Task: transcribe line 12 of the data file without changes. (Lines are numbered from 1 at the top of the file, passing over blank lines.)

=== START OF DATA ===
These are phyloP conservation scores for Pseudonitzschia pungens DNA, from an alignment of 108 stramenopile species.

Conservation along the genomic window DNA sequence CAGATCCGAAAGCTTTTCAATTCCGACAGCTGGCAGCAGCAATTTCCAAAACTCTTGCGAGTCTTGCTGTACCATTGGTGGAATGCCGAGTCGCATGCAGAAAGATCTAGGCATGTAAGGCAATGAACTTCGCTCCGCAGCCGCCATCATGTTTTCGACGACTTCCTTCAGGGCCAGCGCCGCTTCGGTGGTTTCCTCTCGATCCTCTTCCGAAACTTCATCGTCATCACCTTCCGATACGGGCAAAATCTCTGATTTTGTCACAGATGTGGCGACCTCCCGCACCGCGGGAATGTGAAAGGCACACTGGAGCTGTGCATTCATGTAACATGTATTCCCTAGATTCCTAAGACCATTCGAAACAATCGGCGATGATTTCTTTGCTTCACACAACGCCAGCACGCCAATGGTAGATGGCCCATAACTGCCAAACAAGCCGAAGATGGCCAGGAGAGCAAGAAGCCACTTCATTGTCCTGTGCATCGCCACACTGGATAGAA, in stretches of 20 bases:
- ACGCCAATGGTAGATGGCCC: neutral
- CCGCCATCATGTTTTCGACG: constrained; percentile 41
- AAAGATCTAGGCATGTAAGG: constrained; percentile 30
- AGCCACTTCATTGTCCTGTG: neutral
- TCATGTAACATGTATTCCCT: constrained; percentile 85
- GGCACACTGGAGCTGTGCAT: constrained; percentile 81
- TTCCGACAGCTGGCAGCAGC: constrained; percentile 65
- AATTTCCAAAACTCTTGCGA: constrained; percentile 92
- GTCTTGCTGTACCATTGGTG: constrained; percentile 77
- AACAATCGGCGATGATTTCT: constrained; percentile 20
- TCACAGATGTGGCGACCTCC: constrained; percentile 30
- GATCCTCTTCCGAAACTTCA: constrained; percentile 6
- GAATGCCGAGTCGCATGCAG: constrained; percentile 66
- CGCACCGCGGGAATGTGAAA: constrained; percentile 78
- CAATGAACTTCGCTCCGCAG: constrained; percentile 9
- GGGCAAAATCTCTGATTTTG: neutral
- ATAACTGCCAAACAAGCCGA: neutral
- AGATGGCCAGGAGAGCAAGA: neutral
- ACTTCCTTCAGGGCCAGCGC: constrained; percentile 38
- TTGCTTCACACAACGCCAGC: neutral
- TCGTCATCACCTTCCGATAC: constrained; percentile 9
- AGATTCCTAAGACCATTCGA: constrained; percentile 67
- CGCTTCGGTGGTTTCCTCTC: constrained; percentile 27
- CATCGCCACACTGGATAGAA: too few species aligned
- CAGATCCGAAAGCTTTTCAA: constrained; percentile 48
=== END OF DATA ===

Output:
- AACAATCGGCGATGATTTCT: constrained; percentile 20